Read Order: C SUNDARAM Vs. STATE REP BY DEPUTY SUPERINTENDENT POLICE AND ORS 

Mansimran Kaur

Chennai, June 1,2022:  While observing that all the accused persons were facing  the same charges for offences of the same nature pertaining to the same financial institution and within the same period which is less than a year, the Madras High Court has accepted the revision petitions filed by the petitioner seeking framing of a single charge as the offences were alleged to have been committed by the same set of accused. 

The Single Bench of Justice N. Seshasayee was considering the revision petitions assailing the orders passed by the TNPID Court, Coimbatore wherein the revision petitioner was arraigned as an accused in three different cases along with a few others. Factual background of the case was such that an unregistered firm named M/s Jenith Herbals had its affairs controlled by one Jagadeesan (second accused). The allegation  was pertaining to the deposits made in the firm and for mobilising the same, Jagadeesan engaged several canvassing- agents. 

Eventually, when the depositors wanted their money back, he failed to reimburse the same.  This led to three sets of depositors preferring three independent complaints before the respondent. Consequently, the respondent- Investigating Agency concluded its investigation in all three cases and separate reports were filed.   Subsequently, the Trial Court framed charges against all the accused persons under Sections 120(B), 107, 406 & 420 IPC and Section 5 of TNPID Act.However, the second accused absconded, thus the case against the first and the second accused was split. 

The petitioner in the instant case came up with three separate applications under Section 219 of Cr.P.C. seeking the framing of a single charge, since the offences alleged were committed by the same set of accused within a period of one year. The petitioner was arraigned as an accused in all three cases. The aforesaid applications were not taken on record by the Court, and it dismissed the applications. The same were assailed before this Court. 


The Court observed that the revision petitioner in the present case was seeking consolidation of charges and a single trial under Section 219 of Cr.P.C ,however the provision permits joinder of charges involving a single accused. It was further opined by this Court that the apposite provisions in the instinct case involving multiple  accused persons was Sections 223(d) Cr.P.C. which is different from Section 219 of Cr.P.C in terms that the former does not have any limitation on the number of persons or offences that can be charged against the accused in one trial.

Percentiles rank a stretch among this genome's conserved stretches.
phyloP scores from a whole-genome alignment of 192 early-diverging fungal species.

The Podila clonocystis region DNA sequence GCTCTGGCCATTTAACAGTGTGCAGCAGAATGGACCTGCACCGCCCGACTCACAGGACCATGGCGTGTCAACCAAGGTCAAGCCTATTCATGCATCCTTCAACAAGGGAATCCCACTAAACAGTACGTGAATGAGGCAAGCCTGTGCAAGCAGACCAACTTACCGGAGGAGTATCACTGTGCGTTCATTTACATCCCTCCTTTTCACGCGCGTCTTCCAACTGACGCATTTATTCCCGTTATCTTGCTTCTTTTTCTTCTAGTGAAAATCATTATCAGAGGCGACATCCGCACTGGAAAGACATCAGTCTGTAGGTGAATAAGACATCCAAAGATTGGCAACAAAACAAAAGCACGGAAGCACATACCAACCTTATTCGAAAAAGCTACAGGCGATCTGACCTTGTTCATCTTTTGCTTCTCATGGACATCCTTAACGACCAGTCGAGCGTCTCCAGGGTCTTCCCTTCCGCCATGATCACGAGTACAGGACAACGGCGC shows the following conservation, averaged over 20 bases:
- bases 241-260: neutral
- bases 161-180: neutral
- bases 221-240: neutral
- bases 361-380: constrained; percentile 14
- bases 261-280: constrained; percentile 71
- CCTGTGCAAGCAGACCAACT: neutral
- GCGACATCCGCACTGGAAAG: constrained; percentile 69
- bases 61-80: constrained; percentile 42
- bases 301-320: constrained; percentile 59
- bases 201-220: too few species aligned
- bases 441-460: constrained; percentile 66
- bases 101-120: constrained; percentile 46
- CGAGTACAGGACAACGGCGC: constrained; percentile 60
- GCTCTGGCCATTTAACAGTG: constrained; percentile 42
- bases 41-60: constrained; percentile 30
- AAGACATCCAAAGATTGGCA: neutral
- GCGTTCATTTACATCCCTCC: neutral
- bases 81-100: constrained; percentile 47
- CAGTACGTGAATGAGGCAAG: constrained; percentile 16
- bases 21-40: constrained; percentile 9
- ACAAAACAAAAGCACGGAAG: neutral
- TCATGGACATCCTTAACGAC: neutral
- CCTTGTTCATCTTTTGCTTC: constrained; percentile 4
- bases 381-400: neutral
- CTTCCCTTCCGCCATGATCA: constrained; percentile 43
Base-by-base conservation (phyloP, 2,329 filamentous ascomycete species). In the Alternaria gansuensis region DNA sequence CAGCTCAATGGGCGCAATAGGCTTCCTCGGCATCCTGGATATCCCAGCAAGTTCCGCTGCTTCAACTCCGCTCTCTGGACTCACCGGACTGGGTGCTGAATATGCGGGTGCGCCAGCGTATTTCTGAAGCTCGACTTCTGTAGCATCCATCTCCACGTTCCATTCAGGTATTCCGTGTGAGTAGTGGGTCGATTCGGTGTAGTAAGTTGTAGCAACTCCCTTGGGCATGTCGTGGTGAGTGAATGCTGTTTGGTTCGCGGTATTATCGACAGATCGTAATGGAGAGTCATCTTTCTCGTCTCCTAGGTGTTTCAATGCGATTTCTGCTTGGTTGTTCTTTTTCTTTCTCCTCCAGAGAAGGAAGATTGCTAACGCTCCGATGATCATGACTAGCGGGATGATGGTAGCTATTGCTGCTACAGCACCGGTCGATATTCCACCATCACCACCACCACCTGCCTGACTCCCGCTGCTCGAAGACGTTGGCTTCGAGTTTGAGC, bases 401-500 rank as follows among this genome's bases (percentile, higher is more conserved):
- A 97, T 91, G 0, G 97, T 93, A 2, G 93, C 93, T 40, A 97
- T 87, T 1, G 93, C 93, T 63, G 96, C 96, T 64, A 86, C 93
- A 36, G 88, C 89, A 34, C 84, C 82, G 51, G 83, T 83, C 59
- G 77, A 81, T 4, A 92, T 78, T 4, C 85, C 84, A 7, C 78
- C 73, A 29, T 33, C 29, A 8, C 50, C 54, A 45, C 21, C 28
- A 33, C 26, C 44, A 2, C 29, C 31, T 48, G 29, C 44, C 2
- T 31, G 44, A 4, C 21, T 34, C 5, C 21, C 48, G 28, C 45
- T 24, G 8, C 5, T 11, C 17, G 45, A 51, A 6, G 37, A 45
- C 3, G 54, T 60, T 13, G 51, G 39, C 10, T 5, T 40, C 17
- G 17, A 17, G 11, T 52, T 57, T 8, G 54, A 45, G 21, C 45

Additionally, the Court stated that the jurisdictional fact for applying Section 223 (d) is the existence of an allegation indicating the commission of offences committed in the course of the same transaction. The Court further placed reliance on the judgment of the Supreme Court in the case of  State of A.P. v. CheemalapatiGaneswara Rao and Balbir Singh vs. State of Haryana. It was opined by the Bench that all the three cases revolved around criminal complaints of 2013 which must be consolidated and only a single trial must take place. The Cour noted that all the accused persons were facing the same charges for offences of the same nature pertaining to the same financial institution and within the same period which is less than a year.

It was also stated by the Court that since the period during which the offence is said to have been committed is same in all three cases and all the accused faced trial for same offences, thus this case called for consolidation of the different complaints registered. In furtherance of the same the Court opined that a separate trial, apart from waste of public money and judicial time, would also constitute a harassment of the accused persons. Thus, the order passed by the Special Court under the TNPID Act, dismissing the prayer of the revision petitioner for framing a single charge and to hold a single trial was set aside and the revision petitions were accordingly allowed. 

0 CommentsClose Comments

Leave a comment